By means of the … film … it would be possible to infuse certain subjects, such as geography, which is at present wound off organ-like in the forms of dead descriptions, with the pulsating life of a metropolis. - Albert Einstein.It may be argued that the very heart of geography and GIS is constituted in large part by the practice of looking and is, in effect, the stuff of images. If we agree, then geo-visualization is highlighted as an important disciplinary and practical endeavor. The last two decades witnessed increasing recognition of the power of articulate, moving images to intervene in the ongoing transformations of everyday geography, and yet there remains a reticence within the geo-visualization community to fully embrace the emotional power of cinema.
This essay is about the intensification of emotional life that is possible through moving spatial images. Our primary assumption is that while data visualized through GIS can be provocative, it is often joyless and over-calculated, with a tendency for the program to overwhelm the content. Even the best GIS-visualized data is often more interesting to think about than to experience, more interesting to create than to comprehend - it is most often not the product of a searching soul but of a highly computer-literate mind. And so we argue that although today’s geovisualized data and digitally formatted movies may look different and may appear to have separate functions, they are both digital, pixelized, spatial data that engages users/consumers in similar ways. The problem for geographers and GIS specialists, we submit, is that cinematic landscapes, in which humans and human culture play a very important part, are a much more powerful producer of emotional geographies than static or animated cartographies, no matter how the data are visualized. If cinema is more concerned with engaging emotions than celebrating computerized visuals, then why should this not also be the case for geovisualizations? As neurologist Antonio Damasio (1994) has shown, emotions are a huge part of, and are not separate from, our intellectual reasoning.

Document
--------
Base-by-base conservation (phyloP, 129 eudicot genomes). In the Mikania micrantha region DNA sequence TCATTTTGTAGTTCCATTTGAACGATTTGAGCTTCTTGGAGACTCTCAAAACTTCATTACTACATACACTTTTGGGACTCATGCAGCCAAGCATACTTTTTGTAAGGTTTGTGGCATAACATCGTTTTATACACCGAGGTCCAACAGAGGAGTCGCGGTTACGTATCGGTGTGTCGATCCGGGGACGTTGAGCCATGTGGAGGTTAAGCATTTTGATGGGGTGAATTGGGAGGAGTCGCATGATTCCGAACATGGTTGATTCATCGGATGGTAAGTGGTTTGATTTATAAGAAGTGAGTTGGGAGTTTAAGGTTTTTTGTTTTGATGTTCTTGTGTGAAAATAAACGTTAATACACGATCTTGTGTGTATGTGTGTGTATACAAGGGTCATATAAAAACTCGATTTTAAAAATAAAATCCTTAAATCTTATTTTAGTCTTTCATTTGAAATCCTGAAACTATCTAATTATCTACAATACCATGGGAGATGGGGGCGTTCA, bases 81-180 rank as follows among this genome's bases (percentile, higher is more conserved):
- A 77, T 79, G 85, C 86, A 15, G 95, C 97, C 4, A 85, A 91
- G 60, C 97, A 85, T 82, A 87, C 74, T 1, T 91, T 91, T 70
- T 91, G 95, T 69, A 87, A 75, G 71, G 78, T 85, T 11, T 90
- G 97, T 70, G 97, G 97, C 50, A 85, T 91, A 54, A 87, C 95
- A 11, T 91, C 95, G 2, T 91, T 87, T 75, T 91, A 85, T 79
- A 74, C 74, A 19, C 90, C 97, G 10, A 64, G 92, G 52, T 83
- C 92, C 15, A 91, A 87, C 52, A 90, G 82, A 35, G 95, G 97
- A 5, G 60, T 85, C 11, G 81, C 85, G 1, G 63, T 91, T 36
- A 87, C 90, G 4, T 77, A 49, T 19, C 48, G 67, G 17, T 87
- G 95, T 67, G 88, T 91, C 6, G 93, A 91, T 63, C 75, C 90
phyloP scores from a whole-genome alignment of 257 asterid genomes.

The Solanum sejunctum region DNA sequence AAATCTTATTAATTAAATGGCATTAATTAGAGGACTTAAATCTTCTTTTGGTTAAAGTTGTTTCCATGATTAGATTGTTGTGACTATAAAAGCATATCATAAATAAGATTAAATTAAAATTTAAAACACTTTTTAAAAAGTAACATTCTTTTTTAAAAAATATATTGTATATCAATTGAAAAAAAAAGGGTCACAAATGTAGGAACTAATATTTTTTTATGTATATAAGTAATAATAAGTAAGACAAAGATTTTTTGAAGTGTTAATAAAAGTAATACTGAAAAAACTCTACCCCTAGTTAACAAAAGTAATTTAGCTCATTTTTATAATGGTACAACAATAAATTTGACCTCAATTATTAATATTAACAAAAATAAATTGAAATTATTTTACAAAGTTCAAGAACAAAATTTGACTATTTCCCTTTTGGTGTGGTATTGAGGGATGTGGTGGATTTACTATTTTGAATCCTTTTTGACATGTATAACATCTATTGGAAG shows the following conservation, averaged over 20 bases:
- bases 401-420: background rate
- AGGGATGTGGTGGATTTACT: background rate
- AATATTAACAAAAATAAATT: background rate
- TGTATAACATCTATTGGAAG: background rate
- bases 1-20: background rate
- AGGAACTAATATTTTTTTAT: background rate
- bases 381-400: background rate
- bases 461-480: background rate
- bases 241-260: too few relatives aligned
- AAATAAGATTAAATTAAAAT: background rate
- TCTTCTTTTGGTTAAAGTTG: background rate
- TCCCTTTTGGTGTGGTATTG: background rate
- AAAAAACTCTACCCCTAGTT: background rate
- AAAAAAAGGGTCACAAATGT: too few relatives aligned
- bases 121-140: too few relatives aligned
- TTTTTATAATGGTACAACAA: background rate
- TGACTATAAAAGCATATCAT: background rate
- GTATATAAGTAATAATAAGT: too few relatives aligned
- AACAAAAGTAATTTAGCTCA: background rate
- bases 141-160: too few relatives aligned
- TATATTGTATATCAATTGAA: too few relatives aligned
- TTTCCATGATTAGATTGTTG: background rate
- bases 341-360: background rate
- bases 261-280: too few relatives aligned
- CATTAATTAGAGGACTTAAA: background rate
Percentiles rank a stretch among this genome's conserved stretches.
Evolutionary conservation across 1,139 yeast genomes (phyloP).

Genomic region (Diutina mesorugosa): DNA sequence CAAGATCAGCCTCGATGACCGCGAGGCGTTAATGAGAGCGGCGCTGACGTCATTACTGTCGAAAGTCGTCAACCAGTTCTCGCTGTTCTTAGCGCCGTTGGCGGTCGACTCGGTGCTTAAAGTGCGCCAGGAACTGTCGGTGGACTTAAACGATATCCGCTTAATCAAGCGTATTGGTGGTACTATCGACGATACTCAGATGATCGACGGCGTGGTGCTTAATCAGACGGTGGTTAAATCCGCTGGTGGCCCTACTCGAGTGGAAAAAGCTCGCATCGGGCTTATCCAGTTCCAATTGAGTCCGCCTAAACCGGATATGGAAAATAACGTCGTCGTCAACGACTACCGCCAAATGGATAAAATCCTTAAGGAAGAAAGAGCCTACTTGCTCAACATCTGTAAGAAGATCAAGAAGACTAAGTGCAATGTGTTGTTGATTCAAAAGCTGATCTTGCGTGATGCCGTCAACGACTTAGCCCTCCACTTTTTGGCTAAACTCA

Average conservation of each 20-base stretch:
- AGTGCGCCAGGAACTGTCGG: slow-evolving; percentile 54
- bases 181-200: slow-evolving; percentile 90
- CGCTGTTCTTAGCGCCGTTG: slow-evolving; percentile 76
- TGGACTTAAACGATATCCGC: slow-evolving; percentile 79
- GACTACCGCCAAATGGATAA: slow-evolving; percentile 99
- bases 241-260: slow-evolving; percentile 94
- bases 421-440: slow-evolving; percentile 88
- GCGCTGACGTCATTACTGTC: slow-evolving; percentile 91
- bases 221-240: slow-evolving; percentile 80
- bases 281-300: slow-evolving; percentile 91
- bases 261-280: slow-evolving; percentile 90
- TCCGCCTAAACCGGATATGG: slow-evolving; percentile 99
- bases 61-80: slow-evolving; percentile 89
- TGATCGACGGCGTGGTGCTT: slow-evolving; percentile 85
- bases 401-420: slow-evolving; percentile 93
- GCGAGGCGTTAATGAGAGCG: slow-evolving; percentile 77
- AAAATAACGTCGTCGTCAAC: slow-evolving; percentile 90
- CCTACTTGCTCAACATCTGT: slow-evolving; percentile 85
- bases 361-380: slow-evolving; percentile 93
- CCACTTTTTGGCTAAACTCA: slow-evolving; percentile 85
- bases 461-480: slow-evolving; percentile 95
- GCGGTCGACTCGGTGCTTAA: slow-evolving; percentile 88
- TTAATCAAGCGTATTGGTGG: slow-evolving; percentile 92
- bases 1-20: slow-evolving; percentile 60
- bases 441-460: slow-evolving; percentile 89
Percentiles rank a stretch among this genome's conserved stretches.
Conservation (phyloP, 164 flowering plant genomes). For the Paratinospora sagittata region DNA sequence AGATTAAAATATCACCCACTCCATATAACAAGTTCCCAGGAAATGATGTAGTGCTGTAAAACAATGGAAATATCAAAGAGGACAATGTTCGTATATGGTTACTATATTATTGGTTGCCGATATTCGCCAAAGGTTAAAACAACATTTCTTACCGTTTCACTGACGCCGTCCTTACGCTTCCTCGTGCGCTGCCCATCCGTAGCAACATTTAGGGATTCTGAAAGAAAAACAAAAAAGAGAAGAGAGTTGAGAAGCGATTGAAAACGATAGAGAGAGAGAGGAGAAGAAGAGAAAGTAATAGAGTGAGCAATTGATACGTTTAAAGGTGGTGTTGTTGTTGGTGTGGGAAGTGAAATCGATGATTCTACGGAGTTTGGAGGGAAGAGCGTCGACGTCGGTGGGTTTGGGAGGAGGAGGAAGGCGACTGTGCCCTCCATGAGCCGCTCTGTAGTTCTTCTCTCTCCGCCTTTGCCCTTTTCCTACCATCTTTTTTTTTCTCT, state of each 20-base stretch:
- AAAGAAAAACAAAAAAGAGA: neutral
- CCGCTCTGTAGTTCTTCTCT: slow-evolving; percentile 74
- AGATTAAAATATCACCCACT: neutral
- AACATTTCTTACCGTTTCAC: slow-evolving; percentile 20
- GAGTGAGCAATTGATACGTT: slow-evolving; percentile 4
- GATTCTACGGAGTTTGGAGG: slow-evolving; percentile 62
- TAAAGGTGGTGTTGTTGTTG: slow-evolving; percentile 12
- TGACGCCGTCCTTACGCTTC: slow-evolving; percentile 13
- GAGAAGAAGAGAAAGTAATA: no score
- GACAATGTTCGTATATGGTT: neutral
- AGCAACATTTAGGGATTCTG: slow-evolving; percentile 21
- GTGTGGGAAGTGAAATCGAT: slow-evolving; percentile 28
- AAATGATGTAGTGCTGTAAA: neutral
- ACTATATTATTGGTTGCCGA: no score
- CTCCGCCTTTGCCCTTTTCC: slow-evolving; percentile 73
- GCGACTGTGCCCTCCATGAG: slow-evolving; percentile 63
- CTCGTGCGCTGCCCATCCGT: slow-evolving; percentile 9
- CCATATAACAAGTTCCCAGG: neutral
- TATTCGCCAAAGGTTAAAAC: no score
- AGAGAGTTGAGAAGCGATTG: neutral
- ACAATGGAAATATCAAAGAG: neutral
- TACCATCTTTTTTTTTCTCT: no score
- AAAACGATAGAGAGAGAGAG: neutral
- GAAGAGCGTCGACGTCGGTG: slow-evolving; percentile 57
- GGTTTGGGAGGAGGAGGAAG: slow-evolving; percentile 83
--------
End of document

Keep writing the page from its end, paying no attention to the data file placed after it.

A Case for Affect
Think back to the last time you lost yourself in a series of contours, shadings and cartographic symbols. Perhaps you have a treasured map at hand that will do the job for you right now (indeed, the boundlessness of imagination enables continuous return to the same map for fresh marvels). This process involves a particularly quirky engagement, pouring over the image to the extent that we may lose a conscious connection to our corporeality. The space between our conscious knowledge of our bodies and the borders of the map merge. Perhaps time disappears. We are lost to the task of imagining what it would be like to be in this place for the first time. We imagine tramping over the hills or along the streets depicted in the map. We pick up maps of exotic places and indulge our amazement at the contemporaneous heterogeneity of the planet, what Doreen Massey (2005, 15) calls "spatial delight." There may even be an imagining that projects knowledge of local weather, waves, tides, or of the ways mists curl around mountain tops – knowledge not directly accessible from the map.